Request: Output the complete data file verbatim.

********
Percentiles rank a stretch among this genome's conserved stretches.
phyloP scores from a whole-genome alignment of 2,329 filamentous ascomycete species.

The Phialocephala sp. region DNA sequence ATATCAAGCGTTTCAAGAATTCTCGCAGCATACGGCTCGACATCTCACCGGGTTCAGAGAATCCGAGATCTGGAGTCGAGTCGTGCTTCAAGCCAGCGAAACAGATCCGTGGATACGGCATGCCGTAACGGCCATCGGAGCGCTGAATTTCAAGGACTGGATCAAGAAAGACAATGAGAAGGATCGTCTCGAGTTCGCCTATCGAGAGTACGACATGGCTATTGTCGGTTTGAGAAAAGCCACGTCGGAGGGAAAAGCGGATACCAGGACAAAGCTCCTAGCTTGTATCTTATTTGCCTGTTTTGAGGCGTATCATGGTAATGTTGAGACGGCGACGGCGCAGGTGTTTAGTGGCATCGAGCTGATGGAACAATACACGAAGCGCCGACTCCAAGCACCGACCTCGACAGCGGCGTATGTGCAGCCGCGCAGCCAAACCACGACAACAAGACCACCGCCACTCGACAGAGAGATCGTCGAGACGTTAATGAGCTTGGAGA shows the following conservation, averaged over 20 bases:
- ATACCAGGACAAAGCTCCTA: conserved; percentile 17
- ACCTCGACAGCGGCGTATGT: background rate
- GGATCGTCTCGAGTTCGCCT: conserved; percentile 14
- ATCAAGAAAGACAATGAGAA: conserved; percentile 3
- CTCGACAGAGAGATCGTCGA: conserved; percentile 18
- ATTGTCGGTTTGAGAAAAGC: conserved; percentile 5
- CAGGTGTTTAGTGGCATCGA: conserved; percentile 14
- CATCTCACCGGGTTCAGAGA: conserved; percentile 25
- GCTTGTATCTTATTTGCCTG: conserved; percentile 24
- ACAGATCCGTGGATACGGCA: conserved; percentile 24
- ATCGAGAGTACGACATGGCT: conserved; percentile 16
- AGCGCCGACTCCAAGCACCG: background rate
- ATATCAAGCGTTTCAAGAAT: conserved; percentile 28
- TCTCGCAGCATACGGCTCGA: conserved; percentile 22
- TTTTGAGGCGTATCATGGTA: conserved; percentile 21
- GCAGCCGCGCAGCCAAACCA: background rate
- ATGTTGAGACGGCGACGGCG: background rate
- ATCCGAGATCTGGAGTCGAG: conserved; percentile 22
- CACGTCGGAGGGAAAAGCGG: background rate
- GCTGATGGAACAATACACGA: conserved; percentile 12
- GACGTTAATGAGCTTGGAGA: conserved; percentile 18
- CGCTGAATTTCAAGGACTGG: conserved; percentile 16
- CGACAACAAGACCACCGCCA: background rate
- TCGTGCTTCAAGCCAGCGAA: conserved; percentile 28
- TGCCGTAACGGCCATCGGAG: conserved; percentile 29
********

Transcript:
Percentiles rank a stretch among this genome's conserved stretches.
phyloP scores from a whole-genome alignment of 2,329 filamentous ascomycete species.

The Phialocephala sp. region DNA sequence ATATCAAGCGTTTCAAGAATTCTCGCAGCATACGGCTCGACATCTCACCGGGTTCAGAGAATCCGAGATCTGGAGTCGAGTCGTGCTTCAAGCCAGCGAAACAGATCCGTGGATACGGCATGCCGTAACGGCCATCGGAGCGCTGAATTTCAAGGACTGGATCAAGAAAGACAATGAGAAGGATCGTCTCGAGTTCGCCTATCGAGAGTACGACATGGCTATTGTCGGTTTGAGAAAAGCCACGTCGGAGGGAAAAGCGGATACCAGGACAAAGCTCCTAGCTTGTATCTTATTTGCCTGTTTTGAGGCGTATCATGGTAATGTTGAGACGGCGACGGCGCAGGTGTTTAGTGGCATCGAGCTGATGGAACAATACACGAAGCGCCGACTCCAAGCACCGACCTCGACAGCGGCGTATGTGCAGCCGCGCAGCCAAACCACGACAACAAGACCACCGCCACTCGACAGAGAGATCGTCGAGACGTTAATGAGCTTGGAGA shows the following conservation, averaged over 20 bases:
- ATACCAGGACAAAGCTCCTA: conserved; percentile 17
- ACCTCGACAGCGGCGTATGT: background rate
- GGATCGTCTCGAGTTCGCCT: conserved; percentile 14
- ATCAAGAAAGACAATGAGAA: conserved; percentile 3
- CTCGACAGAGAGATCGTCGA: conserved; percentile 18
- ATTGTCGGTTTGAGAAAAGC: conserved; percentile 5
- CAGGTGTTTAGTGGCATCGA: conserved; percentile 14
- CATCTCACCGGGTTCAGAGA: conserved; percentile 25
- GCTTGTATCTTATTTGCCTG: conserved; percentile 24
- ACAGATCCGTGGATACGGCA: conserved; percentile 24
- ATCGAGAGTACGACATGGCT: conserved; percentile 16
- AGCGCCGACTCCAAGCACCG: background rate
- ATATCAAGCGTTTCAAGAAT: conserved; percentile 28
- TCTCGCAGCATACGGCTCGA: conserved; percentile 22
- TTTTGAGGCGTATCATGGTA: conserved; percentile 21
- GCAGCCGCGCAGCCAAACCA: background rate
- ATGTTGAGACGGCGACGGCG: background rate
- ATCCGAGATCTGGAGTCGAG: conserved; percentile 22
- CACGTCGGAGGGAAAAGCGG: background rate
- GCTGATGGAACAATACACGA: conserved; percentile 12
- GACGTTAATGAGCTTGGAGA: conserved; percentile 18
- CGCTGAATTTCAAGGACTGG: conserved; percentile 16
- CGACAACAAGACCACCGCCA: background rate
- TCGTGCTTCAAGCCAGCGAA: conserved; percentile 28
- TGCCGTAACGGCCATCGGAG: conserved; percentile 29